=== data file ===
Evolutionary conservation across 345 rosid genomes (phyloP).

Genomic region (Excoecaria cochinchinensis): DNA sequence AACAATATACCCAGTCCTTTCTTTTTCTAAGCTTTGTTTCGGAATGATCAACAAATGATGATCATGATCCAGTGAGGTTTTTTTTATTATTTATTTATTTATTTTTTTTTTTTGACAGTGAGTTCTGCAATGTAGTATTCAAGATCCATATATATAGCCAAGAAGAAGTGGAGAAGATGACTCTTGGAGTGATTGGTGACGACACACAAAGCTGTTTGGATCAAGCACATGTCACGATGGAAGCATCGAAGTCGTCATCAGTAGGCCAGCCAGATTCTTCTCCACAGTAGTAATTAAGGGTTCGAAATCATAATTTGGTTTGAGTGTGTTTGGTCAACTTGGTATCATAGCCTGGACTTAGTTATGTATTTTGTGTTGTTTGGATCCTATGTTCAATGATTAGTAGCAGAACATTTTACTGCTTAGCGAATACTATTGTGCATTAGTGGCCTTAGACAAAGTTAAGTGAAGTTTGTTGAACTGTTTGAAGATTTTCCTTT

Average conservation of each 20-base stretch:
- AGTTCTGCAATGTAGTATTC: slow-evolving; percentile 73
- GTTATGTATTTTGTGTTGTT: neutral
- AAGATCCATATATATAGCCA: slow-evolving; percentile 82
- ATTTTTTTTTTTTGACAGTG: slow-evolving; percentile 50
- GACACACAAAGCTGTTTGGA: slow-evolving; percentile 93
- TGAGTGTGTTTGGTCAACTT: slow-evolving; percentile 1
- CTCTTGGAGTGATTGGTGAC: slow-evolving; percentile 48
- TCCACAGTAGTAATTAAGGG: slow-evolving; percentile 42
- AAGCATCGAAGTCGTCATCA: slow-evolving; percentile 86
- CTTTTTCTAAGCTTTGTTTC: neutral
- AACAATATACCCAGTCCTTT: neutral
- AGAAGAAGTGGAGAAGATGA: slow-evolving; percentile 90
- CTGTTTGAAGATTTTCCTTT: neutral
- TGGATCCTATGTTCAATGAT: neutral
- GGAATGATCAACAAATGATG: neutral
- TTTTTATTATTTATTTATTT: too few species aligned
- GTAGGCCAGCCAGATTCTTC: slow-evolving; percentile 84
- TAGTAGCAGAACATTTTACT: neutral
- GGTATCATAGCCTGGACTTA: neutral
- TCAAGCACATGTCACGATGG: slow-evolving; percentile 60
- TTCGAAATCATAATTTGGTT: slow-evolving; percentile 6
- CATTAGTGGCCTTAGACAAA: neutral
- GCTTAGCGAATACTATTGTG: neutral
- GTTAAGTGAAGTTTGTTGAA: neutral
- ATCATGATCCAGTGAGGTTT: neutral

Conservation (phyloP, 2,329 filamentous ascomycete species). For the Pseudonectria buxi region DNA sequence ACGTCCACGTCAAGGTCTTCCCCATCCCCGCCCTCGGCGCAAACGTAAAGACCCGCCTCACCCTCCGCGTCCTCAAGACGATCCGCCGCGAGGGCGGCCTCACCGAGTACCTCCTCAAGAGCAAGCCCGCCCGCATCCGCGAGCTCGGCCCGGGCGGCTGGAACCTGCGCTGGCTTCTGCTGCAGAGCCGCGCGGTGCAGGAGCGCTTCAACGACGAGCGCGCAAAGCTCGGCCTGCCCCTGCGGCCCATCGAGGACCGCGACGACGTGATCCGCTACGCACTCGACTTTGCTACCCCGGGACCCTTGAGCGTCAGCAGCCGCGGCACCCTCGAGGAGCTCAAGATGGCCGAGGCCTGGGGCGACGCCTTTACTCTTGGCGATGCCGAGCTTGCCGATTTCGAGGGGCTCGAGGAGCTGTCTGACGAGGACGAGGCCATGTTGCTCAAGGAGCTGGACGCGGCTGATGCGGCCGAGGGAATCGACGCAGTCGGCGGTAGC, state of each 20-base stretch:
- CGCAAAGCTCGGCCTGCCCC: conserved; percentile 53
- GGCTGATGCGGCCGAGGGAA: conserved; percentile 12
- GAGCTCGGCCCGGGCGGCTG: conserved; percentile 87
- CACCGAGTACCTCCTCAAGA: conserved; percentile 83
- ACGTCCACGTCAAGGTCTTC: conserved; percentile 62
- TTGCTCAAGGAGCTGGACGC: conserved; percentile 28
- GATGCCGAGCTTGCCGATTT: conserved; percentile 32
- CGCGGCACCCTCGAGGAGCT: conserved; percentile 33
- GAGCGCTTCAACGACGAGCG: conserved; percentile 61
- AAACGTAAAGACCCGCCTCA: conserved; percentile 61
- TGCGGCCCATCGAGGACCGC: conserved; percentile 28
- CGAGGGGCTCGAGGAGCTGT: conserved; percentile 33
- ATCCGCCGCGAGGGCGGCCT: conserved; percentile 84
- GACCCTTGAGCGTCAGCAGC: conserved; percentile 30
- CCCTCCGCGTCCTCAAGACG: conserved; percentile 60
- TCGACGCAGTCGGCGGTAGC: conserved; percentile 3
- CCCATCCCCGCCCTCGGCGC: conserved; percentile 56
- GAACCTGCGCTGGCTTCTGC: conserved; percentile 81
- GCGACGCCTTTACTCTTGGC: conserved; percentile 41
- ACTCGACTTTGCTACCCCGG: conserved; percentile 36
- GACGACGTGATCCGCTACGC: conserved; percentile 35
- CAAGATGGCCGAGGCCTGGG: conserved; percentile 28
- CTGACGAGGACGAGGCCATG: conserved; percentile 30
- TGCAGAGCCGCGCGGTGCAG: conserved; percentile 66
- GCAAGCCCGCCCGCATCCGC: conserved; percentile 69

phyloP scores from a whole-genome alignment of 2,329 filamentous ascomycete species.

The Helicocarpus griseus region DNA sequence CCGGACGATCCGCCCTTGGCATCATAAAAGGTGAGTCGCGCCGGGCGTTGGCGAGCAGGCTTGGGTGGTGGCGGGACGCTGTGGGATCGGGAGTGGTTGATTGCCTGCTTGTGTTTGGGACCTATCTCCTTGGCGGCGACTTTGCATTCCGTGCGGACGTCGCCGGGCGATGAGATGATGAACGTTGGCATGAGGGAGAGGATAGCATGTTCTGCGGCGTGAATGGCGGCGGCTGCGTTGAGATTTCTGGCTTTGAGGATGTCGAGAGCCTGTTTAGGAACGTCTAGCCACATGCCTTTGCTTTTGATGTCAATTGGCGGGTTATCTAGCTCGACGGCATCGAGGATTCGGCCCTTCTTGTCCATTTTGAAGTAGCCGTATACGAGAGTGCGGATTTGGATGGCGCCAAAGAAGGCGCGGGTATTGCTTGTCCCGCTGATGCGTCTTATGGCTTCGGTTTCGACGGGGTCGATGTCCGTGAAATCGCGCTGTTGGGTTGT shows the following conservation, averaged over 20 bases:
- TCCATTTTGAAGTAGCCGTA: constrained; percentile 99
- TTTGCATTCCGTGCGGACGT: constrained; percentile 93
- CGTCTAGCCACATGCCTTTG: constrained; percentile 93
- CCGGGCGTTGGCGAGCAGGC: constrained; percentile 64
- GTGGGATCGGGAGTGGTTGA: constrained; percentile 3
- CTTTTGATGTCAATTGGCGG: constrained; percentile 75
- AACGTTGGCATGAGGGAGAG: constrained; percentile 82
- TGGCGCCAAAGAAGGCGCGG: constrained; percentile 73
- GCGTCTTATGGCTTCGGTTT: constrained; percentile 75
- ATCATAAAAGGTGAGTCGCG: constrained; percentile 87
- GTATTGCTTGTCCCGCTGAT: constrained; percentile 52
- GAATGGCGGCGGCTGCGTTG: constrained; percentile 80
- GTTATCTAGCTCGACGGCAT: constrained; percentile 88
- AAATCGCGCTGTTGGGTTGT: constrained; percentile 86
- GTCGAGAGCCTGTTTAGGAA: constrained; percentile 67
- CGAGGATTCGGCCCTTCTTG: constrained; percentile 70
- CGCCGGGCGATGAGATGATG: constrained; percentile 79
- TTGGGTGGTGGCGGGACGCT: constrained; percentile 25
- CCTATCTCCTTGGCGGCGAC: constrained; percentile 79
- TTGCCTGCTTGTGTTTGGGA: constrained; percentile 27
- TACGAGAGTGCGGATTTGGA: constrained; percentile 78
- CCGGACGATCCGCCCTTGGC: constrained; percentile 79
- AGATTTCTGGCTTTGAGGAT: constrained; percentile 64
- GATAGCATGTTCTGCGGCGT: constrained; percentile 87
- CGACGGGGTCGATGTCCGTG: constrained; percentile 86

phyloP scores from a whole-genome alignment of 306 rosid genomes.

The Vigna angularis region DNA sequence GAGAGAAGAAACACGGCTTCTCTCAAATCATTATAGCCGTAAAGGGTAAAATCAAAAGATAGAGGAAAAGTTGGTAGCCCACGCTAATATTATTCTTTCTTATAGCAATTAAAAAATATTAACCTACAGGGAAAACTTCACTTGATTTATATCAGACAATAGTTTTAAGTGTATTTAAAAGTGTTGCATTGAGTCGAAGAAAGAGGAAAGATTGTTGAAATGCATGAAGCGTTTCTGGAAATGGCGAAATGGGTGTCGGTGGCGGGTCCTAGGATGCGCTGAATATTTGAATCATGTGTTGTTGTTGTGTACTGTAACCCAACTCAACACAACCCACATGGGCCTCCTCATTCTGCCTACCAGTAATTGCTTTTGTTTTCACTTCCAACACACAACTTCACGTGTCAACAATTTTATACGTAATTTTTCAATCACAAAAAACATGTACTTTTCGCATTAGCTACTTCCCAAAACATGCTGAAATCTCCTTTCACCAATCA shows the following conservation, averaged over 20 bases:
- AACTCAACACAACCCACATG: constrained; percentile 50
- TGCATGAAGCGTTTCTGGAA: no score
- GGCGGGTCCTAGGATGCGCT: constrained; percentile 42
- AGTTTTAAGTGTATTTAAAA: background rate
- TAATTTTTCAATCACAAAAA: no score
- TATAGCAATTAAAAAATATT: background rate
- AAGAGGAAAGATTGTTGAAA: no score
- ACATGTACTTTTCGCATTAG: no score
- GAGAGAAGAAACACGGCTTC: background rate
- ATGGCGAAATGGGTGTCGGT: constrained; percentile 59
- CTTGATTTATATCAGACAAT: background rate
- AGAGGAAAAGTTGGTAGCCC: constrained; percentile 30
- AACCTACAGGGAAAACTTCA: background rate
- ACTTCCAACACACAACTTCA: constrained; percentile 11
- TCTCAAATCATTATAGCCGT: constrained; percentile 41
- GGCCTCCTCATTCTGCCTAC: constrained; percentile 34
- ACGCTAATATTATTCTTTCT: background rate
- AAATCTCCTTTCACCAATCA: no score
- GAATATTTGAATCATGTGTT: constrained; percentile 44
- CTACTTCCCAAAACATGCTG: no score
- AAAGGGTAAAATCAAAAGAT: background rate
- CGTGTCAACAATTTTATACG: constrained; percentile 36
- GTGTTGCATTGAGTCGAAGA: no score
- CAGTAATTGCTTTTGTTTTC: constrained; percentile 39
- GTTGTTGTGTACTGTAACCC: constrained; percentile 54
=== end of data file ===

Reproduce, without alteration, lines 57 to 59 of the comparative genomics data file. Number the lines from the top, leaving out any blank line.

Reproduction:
- TCCATTTTGAAGTAGCCGTA: constrained; percentile 99
- TTTGCATTCCGTGCGGACGT: constrained; percentile 93
- CGTCTAGCCACATGCCTTTG: constrained; percentile 93